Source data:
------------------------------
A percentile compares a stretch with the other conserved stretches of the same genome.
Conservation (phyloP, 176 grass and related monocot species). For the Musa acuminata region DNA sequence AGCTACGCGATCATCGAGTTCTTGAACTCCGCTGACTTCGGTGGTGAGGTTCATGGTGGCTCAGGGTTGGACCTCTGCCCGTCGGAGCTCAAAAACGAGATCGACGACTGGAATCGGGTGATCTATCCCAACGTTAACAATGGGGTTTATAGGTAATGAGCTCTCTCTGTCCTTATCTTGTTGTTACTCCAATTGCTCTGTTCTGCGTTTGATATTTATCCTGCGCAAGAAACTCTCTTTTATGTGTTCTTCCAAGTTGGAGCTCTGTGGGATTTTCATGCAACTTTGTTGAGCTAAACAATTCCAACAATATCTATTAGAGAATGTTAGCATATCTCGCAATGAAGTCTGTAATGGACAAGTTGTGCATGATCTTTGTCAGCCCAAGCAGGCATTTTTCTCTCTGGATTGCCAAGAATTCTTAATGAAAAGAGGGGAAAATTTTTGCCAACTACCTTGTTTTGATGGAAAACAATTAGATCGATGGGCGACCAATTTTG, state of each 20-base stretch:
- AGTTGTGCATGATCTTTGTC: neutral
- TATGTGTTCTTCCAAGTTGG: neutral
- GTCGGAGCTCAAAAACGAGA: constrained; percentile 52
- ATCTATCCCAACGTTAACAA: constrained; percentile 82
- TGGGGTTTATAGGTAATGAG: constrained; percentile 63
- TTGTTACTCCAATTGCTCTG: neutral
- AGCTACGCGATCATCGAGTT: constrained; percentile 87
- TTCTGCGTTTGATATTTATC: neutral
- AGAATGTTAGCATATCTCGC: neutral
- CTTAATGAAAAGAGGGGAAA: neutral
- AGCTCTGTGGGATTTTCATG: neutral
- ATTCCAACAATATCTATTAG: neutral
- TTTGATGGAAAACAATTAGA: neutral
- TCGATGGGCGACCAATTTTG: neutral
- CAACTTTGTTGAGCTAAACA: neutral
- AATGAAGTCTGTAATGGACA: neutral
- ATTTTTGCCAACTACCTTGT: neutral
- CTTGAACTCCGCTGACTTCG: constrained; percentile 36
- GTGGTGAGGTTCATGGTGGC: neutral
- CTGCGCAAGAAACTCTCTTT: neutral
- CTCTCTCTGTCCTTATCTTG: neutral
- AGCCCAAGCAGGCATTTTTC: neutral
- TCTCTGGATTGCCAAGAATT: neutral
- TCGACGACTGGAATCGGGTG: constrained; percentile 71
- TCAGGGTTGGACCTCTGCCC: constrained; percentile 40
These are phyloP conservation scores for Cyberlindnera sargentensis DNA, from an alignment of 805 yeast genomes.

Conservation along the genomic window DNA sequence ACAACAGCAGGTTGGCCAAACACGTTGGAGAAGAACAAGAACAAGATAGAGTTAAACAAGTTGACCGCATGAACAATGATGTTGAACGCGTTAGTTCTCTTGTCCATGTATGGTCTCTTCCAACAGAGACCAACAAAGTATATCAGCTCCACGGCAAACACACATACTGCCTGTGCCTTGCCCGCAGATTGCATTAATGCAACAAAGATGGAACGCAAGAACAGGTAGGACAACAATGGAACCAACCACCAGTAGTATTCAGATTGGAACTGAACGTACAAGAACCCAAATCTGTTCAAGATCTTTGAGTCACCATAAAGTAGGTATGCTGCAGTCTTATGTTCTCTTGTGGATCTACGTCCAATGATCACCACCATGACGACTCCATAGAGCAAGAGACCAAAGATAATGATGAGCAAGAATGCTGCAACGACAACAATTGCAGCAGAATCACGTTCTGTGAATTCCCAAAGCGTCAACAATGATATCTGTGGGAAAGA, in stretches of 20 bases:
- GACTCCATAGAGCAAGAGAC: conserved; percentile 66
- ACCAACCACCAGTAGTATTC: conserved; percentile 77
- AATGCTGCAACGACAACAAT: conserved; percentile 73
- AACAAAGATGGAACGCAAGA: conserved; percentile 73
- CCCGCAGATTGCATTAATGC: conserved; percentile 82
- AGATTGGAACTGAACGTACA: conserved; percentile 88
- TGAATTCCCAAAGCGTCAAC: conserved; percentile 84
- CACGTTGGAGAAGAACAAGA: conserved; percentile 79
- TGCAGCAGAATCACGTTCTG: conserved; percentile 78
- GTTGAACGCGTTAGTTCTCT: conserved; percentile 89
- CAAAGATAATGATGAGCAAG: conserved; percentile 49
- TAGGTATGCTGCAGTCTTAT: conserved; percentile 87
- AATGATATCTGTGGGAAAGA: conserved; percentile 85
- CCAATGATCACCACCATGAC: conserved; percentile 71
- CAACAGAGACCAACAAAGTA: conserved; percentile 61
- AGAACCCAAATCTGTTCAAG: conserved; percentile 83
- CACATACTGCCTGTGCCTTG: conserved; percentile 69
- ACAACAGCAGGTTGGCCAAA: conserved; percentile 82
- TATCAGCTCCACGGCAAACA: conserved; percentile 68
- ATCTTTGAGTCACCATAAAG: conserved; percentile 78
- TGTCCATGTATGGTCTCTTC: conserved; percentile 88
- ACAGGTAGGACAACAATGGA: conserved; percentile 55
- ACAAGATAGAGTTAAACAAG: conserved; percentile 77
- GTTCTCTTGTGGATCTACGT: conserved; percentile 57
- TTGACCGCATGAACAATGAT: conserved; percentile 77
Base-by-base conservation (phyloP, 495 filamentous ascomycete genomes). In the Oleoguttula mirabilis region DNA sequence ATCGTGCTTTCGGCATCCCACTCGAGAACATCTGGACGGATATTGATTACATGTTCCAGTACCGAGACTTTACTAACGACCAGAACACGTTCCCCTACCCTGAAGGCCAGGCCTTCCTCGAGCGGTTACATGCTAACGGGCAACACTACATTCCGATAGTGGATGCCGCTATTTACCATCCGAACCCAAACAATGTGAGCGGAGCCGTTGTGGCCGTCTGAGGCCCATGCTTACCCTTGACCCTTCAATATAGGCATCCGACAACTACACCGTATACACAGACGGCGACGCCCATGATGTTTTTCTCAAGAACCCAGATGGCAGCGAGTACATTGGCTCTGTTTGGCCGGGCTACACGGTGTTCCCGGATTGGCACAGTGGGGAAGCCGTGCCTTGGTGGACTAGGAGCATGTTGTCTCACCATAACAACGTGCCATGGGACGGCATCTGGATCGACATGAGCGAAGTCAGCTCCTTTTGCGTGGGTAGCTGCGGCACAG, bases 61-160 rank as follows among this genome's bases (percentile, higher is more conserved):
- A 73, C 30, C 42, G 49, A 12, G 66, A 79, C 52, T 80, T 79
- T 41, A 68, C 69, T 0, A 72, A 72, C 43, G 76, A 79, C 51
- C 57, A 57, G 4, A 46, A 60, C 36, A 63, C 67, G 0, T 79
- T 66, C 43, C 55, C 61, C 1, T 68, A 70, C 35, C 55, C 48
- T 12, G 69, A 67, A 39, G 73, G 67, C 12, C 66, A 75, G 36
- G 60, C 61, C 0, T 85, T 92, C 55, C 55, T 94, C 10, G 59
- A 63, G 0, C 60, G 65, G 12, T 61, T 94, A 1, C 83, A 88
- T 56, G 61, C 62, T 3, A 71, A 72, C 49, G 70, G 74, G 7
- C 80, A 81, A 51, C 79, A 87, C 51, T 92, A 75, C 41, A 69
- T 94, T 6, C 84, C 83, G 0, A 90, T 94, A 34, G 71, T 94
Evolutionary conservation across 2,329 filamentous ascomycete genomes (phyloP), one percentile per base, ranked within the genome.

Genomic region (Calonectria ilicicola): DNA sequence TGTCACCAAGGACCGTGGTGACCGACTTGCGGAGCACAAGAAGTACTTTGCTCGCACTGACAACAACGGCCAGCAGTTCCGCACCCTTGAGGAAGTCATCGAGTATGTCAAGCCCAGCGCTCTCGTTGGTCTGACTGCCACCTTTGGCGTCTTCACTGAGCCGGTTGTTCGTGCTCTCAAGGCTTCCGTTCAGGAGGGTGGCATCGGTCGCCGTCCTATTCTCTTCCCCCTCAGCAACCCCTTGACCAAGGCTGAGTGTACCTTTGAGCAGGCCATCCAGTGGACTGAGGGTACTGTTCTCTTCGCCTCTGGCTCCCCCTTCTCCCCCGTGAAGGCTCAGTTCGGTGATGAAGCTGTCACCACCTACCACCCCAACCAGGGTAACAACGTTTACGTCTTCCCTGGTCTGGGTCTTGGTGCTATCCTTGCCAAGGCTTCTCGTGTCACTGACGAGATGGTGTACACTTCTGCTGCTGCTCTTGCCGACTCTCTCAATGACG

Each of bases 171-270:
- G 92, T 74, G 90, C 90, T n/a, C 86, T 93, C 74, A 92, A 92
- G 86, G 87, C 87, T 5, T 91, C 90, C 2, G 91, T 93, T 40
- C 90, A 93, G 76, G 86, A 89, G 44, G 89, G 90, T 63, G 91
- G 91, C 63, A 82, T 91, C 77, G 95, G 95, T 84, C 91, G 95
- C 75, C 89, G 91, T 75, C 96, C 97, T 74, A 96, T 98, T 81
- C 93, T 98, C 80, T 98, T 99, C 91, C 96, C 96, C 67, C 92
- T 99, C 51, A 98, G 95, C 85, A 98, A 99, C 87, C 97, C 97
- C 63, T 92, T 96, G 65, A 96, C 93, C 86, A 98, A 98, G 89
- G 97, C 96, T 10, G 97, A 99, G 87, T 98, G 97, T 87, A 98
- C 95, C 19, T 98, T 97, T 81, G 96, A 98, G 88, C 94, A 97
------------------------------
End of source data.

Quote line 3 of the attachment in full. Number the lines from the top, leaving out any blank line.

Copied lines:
- AGTTGTGCATGATCTTTGTC: neutral